Are you thinking about getting a payday loan in Georgia? You may need to consider other options
Although payday loans might seem like a good idea, if you’re a resident of Georgia, you have other options that will help you out in a financial emergency.
Are payday loans legal in Georgia?
No, payday loans aren’t legal in Georgia. Small dollar loans are heavily regulated and governed by statutes 16-17-1 et seq., 7-3-14 et seq. and 80 3-1.02(7). High-cost payday lending is a felony in Georgia, and all lenders attempting to distribute these loans can be pursued by criminal action cases.
Any short-term lender wishing to operate in Georgia must abide by the the rules outlined in 7-3-14 et seq. These state that all small loans must be under $3,000 for a period of 36 months and 15 days. Interest is capped at 10% per year. Loan fees are 8% for the first $600, then 4% for everything above $600. These laws apply to installment loans as well, so be sure to check the terms of any installment loan you apply for.
If your lender doesn’t abide by these regulations, don’t agree to the loan contract. Instead, contact the Georgia state attorney general and file a report.
Why not consider an installment loan?
Be sure to check if the lender operates in Georgia before applying.
What other options are available in Georgia?
While getting a payday loan in Georgia is not possible, you can get credit or cash in other ways. Some of your options include:
- Speak with your creditors. If you’re considering a payday loan because of a large bill, talk to your creditors and request smaller monthly payments. Being upfront about your inability to pay will show that you’re serious about paying down your debt but need more time, and you’ll be able to avoid late fees and potential default.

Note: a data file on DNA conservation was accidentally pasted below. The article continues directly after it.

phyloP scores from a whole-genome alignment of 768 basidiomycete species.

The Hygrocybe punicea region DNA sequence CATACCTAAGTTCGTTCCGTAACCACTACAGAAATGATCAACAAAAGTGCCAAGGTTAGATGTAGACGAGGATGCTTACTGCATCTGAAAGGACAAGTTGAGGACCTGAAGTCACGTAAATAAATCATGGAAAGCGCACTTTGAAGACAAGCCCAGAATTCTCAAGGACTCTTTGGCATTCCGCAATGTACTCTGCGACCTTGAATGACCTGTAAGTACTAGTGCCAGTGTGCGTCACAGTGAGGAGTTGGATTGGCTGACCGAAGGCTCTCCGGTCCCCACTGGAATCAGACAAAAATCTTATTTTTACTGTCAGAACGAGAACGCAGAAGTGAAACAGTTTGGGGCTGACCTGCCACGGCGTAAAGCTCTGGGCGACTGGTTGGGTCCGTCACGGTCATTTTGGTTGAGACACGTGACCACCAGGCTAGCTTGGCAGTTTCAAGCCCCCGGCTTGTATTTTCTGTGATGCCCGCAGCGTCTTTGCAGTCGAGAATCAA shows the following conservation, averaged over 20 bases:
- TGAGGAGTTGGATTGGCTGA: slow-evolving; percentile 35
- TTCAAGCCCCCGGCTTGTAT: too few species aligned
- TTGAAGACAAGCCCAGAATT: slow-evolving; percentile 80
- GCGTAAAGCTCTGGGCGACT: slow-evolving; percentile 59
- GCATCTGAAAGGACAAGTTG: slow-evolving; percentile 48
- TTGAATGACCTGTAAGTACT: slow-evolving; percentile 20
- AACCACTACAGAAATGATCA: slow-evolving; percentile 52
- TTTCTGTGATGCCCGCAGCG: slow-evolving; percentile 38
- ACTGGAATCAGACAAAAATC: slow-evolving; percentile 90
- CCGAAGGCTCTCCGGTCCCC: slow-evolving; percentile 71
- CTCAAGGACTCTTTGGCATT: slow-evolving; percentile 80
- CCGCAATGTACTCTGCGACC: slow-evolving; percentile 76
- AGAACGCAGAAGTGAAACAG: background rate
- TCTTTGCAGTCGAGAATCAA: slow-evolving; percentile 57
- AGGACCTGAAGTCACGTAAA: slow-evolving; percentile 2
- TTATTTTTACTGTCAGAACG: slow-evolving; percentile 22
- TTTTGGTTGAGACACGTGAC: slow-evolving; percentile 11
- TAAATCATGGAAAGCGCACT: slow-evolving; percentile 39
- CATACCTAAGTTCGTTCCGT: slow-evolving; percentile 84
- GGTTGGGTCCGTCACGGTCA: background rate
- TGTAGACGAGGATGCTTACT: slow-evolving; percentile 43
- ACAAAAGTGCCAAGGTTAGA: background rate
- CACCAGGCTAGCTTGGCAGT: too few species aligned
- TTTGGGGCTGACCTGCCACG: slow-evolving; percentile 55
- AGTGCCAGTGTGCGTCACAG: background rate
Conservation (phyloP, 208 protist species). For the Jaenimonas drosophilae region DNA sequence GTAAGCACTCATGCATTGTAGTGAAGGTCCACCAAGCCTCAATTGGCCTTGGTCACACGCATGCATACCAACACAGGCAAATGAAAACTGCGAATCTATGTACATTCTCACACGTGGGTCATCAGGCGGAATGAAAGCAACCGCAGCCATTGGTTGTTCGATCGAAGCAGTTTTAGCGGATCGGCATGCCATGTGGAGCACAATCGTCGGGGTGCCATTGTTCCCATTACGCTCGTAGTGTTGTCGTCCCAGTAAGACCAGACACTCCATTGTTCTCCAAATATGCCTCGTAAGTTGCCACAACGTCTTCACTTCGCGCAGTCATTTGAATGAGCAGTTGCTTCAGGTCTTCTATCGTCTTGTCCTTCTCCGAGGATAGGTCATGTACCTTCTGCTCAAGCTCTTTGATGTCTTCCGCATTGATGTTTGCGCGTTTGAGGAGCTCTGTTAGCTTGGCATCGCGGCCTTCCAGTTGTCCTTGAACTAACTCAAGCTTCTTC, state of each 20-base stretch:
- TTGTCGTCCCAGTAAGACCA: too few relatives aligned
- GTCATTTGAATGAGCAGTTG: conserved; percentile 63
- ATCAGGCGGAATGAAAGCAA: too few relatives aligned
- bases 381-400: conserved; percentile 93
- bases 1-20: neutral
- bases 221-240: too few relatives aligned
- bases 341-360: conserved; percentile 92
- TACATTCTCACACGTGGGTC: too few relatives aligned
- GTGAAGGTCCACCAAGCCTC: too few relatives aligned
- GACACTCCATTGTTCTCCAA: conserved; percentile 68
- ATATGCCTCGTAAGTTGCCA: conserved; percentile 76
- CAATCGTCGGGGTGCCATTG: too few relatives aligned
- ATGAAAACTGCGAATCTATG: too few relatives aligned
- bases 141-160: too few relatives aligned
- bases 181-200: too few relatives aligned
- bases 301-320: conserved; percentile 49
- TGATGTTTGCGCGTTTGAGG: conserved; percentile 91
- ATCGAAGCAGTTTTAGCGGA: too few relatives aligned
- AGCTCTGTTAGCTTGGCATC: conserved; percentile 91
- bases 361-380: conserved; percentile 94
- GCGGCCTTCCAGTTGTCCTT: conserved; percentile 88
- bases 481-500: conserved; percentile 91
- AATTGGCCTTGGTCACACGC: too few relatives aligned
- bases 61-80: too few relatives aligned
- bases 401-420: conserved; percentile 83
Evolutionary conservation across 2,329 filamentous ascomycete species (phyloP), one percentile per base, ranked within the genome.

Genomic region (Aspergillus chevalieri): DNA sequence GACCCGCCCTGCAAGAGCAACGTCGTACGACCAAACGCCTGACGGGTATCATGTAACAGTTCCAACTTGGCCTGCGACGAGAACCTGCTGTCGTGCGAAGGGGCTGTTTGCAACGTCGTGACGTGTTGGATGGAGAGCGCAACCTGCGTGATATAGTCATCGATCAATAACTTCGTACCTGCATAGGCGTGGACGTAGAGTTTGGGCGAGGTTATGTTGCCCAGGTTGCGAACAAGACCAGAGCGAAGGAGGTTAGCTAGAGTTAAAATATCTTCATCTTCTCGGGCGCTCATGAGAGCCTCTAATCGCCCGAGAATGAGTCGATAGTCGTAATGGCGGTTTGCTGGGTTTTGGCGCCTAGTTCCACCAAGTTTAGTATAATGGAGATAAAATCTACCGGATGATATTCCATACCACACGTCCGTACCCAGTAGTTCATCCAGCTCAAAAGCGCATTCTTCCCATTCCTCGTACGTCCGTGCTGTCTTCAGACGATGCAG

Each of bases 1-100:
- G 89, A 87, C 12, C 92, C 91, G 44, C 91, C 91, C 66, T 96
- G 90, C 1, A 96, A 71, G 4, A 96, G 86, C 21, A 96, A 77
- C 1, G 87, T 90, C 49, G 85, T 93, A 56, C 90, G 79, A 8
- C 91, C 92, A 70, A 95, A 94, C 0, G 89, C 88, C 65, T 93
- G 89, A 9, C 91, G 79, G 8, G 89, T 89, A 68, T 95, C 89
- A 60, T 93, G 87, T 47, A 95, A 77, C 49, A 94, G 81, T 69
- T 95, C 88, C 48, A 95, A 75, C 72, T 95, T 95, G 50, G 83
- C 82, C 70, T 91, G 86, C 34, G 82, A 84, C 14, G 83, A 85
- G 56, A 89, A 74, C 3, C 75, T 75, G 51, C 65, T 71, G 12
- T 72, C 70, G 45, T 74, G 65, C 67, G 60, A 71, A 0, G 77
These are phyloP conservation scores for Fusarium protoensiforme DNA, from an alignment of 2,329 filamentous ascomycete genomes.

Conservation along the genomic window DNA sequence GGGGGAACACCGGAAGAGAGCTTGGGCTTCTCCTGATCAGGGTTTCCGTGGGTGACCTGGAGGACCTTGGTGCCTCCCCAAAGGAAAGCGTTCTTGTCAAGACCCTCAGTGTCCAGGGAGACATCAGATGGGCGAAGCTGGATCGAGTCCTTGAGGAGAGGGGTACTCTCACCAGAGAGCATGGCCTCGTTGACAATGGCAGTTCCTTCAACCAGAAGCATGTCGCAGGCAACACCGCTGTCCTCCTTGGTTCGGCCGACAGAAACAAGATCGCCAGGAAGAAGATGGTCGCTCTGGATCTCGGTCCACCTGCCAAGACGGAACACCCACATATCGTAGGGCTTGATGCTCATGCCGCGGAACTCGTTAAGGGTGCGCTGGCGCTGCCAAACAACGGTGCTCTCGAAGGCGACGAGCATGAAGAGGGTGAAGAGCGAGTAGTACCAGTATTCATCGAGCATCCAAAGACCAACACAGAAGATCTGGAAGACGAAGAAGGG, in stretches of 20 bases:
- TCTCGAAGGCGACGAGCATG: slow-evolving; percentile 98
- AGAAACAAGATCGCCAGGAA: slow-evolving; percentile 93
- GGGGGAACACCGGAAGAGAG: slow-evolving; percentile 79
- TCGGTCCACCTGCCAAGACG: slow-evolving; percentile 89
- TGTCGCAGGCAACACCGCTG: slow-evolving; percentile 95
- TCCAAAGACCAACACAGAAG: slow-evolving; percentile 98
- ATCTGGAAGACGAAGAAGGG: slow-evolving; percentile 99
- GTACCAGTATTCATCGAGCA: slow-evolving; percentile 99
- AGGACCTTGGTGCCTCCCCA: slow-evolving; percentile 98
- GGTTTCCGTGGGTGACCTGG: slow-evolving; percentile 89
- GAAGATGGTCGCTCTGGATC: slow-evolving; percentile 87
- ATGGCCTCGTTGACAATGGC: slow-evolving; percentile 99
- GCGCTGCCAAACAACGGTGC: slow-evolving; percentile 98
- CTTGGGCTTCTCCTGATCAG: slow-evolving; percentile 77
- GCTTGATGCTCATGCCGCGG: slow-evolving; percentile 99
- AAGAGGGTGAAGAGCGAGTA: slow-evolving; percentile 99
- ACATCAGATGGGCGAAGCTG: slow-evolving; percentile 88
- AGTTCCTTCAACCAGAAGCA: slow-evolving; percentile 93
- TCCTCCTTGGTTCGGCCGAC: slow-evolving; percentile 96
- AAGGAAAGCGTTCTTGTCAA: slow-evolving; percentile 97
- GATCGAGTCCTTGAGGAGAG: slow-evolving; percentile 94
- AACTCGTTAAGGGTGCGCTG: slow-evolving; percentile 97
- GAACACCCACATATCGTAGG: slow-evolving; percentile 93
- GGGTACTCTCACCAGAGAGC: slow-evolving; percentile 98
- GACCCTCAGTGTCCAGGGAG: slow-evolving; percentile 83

- A credit card cash advance. If you already have a credit card, consider a cash advance. You can withdraw money up to your credit limit, usually for less interest than other types of short-term loan, and you have a little longer to pay it back. This is a quick fix for financial troubles, but it can help you get through tough times.
- Ask family and friends for help. If you can’t afford your debt, consider asking someone you know to give you help during a tough financial situation. They’re unlikely to charge interest, but remember that it’s still a small loan. You should always pay back the people who help you as soon as you can.
Georgia has quite a few public assistance programs that you may want to apply for. These include HomeSafe Georgia, the Energy Assistance Program (LIHEAP), Medicaid, Temporary Assistance for Needy Families (TANF) and the Heating Energy Assistance Team (HEAT). The variety of help can be great when you need a little bit extra to get by but don’t want to take out a new line of credit.
What are the typical costs of a loan in Georgia?
Several factors impact the interest you have to pay on loans, such as your credit, the amount you borrow, the lender and the loan term.
You may have to pay additional fees in different circumstances. If you don’t make a payment on time you may have to pay a late charge. If a check does not go through because of insufficient funds in your account, your lender may charge a non-sufficient funds (NSF) fee. Some lenders can also charge application fees and loan disbursement fees, and they might even charge you if you choose to repay your loan amount early.
In Georgia, your late fee is processed five days after the payment is due and is the larger of either $10 or an amount equal to $0.05 (five cents) for every $1 of the installment. Lenders may also charge a maintence fee of $3 for every month in the loan contract’s term, whether the payment is one lump sum or divided into other installments.
It’s important to reiterate this is for all loans, and if a lender doesn’t abide by these, you should avoid borrowing money from it.
While you don’t have access to a payday loan in Georgia, you can still find other options to help with financial emergencies. If you find yourself in long-term debt problems, consider credit counseling to help in the process of creating a budget and getting out of debt.